Keywords: Economic Growth; Predictability; Oil Price.
No. 2014_08   (Download full text)
Paresh Kumar Narayan, Susan S Sharma and Kannan Thuraisamy
An Analysis of Price Discovery from Panel Data Models of CDS and Equity Returns
We propose a panel data model of price discovery. We find that the stock market contributes to price discovery in most sectors while the Credit Default Swap (CDS) market contributes to price discovery in only a few sectors. We discover that in sectors where both the stock market and the CDS market contribute to price discovery, it is the stock market that dominates the price discovery process. When we consider investment grade stocks, the importance of the CDS market in price discovery improves but the stock market still dominates the price discovery process. The results for different sizes of stocks generally suggest that both markets are important for price discovery but it is the stock market that dominates. We also find that while the price discovery process was affected by the 2007 global financial crisis, the stock market still dominated the price discovery process. Finally, in an economic significance analysis, we show that investors in the CDS market are able to make relatively more profits from a forecasting model that takes into account price discovery compared to a model that simply ignores the role of price discovery.
Keywords: Price Discovery; CDS Spread; Panel Data; Sectors; Sizes.
No. 2014_07   (Download full text)
Joakim Westerlund
On the Importance of the First Observation in GLS Detrending in Unit Root Testing
First-differencing is generally taken to imply the loss of one observation, the first, or at least that the effect of ignoring this observation is asymptotically negligible. However, this is not always true, as in the case of GLS detrending. In order to illustrate this, the current paper considers as an example the use of GLS detrended data when testing for a unit root. The results show that the treatment of the first observation is absolutely crucial for test performance, and that ignorance causes test break-down.
JEL-Codes: C12; C13; C33.
Keywords: Unit root test; GLS detrending; Local asymptotic power.
No. 2014_06   (Download full text)
Joakim Westerlund
Pooled Panel Unit Root Tests and the Effect of Past Initialization
This paper analyzes the role of initialization when testing for a unit root in panel data, an issue that has received surprisingly little attention in the literature. In fact, most studies assume that the initial value is either zero or bounded. As a response to this, the current paper considers a model in which the initialization is in the past, which is shown to have several distinctive features that makes it attractive, even in comparison to the common time series practice of making the initial value a draw from its unconditional distribution under the stationary alternative. The results have implications not only for theory, but also for applied work. In particular, and in contrast to the time series case, in panels the effect of the initialization need not be negative but can actually lead to improved test performance.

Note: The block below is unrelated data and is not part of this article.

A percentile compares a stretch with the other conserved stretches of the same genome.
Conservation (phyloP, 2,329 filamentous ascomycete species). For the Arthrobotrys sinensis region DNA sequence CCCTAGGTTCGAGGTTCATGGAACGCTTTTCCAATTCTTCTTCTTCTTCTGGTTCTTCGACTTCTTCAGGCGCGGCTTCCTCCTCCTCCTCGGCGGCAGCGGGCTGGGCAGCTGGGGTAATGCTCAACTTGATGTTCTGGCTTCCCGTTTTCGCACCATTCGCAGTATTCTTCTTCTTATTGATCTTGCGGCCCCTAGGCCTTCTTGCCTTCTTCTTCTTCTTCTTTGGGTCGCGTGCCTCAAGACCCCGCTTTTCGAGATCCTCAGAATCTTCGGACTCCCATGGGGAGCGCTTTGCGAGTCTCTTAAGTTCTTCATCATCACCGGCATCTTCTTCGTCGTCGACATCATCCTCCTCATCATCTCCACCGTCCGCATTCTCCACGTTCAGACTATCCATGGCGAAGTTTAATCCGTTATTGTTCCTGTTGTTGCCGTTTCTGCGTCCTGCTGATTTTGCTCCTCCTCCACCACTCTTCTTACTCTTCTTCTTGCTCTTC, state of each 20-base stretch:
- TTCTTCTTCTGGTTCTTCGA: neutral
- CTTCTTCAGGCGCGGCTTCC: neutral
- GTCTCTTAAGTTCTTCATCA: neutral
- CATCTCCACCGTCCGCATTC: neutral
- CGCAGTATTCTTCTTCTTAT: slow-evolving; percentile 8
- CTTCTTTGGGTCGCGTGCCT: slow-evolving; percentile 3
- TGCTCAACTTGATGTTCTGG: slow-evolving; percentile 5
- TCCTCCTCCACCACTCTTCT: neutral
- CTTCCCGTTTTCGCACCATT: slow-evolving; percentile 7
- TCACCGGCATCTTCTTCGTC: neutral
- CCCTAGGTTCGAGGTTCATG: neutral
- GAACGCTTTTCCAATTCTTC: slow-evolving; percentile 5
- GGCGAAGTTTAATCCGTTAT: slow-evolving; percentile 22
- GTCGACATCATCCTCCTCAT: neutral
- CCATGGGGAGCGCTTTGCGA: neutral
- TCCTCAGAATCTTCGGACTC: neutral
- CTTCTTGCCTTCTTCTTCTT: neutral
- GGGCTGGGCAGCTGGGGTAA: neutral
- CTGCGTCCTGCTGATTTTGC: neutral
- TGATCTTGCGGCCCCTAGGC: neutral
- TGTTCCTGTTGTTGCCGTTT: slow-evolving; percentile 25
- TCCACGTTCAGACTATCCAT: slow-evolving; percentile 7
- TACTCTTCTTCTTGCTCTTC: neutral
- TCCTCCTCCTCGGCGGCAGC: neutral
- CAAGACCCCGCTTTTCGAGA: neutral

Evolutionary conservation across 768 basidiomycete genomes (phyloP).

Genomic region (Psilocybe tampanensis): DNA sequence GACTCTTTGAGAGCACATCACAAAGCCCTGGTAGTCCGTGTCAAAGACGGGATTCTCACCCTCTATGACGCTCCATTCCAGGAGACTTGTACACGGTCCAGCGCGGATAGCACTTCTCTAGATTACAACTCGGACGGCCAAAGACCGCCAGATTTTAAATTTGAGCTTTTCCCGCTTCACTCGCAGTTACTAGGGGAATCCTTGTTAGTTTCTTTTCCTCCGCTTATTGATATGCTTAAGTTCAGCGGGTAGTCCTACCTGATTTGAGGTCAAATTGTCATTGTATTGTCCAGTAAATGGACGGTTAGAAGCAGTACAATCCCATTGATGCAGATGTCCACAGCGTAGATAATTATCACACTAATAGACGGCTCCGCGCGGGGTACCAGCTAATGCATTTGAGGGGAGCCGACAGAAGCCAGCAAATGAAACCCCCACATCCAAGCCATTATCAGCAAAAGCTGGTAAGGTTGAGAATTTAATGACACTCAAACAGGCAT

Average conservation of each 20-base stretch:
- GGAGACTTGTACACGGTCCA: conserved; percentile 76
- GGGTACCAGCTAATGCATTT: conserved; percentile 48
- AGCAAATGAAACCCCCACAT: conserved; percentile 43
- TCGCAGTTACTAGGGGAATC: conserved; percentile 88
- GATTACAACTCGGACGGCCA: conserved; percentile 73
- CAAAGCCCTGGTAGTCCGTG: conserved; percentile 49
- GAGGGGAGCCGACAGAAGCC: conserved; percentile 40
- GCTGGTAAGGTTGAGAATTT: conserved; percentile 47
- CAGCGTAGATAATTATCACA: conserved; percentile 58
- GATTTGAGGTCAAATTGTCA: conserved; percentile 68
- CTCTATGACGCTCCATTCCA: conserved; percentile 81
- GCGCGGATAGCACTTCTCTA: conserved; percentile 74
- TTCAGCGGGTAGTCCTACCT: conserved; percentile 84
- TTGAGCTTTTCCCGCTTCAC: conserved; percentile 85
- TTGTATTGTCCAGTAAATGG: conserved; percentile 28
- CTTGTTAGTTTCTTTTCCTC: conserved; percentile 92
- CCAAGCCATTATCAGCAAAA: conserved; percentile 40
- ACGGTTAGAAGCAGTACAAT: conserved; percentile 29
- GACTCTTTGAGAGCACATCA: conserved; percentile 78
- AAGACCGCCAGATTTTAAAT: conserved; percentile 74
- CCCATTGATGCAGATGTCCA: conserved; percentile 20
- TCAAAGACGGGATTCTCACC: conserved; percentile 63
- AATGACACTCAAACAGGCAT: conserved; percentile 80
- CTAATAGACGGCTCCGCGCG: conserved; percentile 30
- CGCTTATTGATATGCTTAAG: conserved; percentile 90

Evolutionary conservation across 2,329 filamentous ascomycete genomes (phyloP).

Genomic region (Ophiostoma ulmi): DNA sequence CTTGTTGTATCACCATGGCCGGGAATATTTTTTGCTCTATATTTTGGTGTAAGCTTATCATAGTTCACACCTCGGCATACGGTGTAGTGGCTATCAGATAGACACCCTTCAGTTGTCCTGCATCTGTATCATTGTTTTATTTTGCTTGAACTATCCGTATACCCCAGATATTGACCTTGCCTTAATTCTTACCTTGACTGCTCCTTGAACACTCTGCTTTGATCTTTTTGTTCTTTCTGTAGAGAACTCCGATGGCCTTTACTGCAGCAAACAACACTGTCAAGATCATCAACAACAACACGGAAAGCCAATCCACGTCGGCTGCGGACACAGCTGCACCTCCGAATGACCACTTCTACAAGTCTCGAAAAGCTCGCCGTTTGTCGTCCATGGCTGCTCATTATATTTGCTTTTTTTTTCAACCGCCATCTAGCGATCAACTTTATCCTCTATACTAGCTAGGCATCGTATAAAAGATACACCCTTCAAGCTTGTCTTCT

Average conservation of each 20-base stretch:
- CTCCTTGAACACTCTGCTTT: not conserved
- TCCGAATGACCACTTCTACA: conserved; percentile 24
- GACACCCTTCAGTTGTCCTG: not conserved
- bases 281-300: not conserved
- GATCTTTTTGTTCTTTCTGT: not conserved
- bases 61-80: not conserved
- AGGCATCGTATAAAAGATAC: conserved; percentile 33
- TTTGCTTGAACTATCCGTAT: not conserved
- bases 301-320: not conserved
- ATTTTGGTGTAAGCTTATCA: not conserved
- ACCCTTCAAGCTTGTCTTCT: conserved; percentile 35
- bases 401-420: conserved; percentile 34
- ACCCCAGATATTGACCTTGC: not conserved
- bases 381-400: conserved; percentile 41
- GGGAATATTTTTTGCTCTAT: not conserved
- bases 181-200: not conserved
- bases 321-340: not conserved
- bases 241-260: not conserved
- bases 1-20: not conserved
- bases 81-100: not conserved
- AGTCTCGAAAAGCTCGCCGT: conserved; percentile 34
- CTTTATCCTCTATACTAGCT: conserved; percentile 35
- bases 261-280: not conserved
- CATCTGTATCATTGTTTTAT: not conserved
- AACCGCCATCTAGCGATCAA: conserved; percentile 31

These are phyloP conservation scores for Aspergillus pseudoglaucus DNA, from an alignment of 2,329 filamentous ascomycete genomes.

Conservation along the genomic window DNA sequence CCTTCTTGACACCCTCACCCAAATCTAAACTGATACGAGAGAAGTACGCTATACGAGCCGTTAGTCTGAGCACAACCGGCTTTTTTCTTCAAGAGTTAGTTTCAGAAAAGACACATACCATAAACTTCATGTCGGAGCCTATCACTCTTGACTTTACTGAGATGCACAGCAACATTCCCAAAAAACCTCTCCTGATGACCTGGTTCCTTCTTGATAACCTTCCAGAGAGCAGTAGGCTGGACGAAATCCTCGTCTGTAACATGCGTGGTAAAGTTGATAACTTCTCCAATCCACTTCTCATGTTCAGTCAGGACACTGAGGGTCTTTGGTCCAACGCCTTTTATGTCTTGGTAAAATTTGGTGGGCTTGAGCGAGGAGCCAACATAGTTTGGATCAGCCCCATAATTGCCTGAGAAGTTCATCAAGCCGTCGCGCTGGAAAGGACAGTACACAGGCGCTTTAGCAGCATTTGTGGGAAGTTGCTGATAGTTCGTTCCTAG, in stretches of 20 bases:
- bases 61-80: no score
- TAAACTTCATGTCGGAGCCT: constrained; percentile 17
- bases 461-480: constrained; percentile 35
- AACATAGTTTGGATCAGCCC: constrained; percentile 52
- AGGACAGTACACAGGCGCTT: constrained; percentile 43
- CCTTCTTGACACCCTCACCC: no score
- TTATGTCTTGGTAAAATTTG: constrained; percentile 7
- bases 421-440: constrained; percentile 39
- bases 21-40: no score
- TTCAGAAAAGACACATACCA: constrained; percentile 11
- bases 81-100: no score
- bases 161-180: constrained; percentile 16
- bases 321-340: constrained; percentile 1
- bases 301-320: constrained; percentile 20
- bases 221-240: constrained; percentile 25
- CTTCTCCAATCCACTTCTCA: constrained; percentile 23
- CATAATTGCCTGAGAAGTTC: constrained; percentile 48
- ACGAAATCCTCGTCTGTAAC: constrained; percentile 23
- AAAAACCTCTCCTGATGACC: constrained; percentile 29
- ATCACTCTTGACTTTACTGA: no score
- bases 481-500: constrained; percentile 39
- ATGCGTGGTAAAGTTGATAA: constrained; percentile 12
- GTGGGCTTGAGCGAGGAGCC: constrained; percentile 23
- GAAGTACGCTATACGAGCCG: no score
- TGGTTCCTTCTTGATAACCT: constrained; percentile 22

JEL-Codes: C22; C23.
Keywords: Panel unit root test; Initial value; Local asymptotic power.
No. 2014_05   (Download full text)
Joakim Westerlund, Mehdi Hosseinkouchack and Martin Solberger
The Local Power of the CADF and CIPS Panel Unit Root Tests
Very little is known about the local power of second generation panel unit root tests that are robust to cross-section dependence. This paper derives the local asymptotic power functions of the CADF and CIPS tests of Pesaran (A Simple Panel Unit Root Test in Presence of Cross-Section Dependence, Journal of Applied Econometrics 22, 265312, 2007), which are among the most popular tests around.
JEL-Codes: C12; C13; C33.
Keywords: Panel unit root test; common factor model; cross-sectional averages; crosssectional dependence; local asymptotic power.
No. 2014_04   (Download full text)
Johan Blomquist and JoakimWesterlund
Testing Slope Homogeneity in Large Panels with Serial Correlation
Pesaran and Yamagata (Testing slope homogeneity in large panels, Journal of Econometrics 142, 5093, 2008) propose a test for slope homogeneity in large panels, which has become very popular in the literature. However, the test cannot deal with the practically relevant case of heteroskedastic and/serially correlated errors. The present note proposes a generalized test that accommodates both features.
JEL-Codes: C32; C33.
Keywords: Homogeneity; Panel data; Serial correlation; Heteroskedasticity
No. 2014_03   (Download full text)
Joakim Westerlund
On the Asymptotic Distribution of the DF�GLS Test Statistic
In a very influential paper Elliott et al. (Efficient Tests for an Autoregressive Unit Root, Econometrica 64, 813�836, 1996) show that no uniformly most powerful test for the unit root testing problem exits, derive the relevant power envelope and characterize a family of point-optimal tests. As a by-product, they also propose a �GLS detrended� version of the conventional Dickey�Fuller test, denoted DF�GLS, that has since then become very popular among practitioners, much more so than the point-optimal tests. In view of this, it is quite strange to find that, while conjectured in Elliott et al. (1996), so far there seems to be no formal proof of the asymptotic distribution of the DF�GLS test statistic. By providing three separate proofs the current paper not only substantiates the required result, but also provides insight regarding the pros and cons of different methods of proof.
JEL-Codes: C12; C22.
Keywords: Unit root test; GLS detrending; Asymptotic distribution; Asymptotic local power; Method of proof.
No. 2014_02   (Download full text)
Joakim Westerlund
Heteroskedasticity Robust Panel Unit Root tests
This paper proposes new unit root tests for panels where the errors may be not only serial and/or cross- orrelated, but also unconditionally heteroskedastic. Despite their generality, the test statistics are shown to be very simple to implement, requiring only minimal corrections and still the limiting distributions under the null hypothesis are completely free from nuisance parameters. Monte Carlo evidence is also provided to suggest that the new tests perform well in small samples, also when compared to some of the existing tests.
JEL-Codes: C13; C33
Keywords: Unit root test; Panel data; Unconditional heteroskedasticity; GARCH; Crosssection dependence, Common factors.